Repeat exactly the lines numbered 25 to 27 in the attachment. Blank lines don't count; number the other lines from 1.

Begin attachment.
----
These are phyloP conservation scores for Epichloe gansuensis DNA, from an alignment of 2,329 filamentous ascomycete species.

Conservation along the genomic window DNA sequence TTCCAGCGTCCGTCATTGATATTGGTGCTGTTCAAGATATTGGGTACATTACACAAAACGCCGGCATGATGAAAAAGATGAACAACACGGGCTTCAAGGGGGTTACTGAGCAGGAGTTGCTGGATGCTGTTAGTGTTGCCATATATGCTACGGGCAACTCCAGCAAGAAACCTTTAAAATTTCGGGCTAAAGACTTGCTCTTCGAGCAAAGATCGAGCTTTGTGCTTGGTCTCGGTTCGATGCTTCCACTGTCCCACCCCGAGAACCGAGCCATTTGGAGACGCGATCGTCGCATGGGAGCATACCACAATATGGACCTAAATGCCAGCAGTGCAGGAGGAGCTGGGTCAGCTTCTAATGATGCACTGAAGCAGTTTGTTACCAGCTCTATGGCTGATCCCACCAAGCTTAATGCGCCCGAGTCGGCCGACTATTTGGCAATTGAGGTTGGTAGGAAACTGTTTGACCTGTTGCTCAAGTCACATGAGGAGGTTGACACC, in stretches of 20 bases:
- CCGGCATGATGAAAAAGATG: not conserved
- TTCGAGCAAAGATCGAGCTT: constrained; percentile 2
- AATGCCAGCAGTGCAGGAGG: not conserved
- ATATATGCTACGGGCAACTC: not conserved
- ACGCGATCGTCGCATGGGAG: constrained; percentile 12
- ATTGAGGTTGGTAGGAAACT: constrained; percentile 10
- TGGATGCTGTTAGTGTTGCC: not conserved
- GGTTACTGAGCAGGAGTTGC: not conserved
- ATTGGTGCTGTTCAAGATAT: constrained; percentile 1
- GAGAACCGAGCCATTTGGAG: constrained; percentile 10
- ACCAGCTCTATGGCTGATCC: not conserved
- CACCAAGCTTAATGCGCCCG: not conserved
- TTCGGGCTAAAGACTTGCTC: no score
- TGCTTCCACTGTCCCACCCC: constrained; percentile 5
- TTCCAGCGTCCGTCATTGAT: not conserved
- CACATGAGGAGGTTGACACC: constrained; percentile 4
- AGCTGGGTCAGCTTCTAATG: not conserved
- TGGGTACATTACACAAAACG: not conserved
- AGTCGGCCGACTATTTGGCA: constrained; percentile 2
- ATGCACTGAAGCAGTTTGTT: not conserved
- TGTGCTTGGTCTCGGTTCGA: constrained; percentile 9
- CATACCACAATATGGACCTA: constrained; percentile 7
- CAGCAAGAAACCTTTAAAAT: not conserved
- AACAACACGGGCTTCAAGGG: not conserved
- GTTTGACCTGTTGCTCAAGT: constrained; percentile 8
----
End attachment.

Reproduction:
- CAGCAAGAAACCTTTAAAAT: not conserved
- AACAACACGGGCTTCAAGGG: not conserved
- GTTTGACCTGTTGCTCAAGT: constrained; percentile 8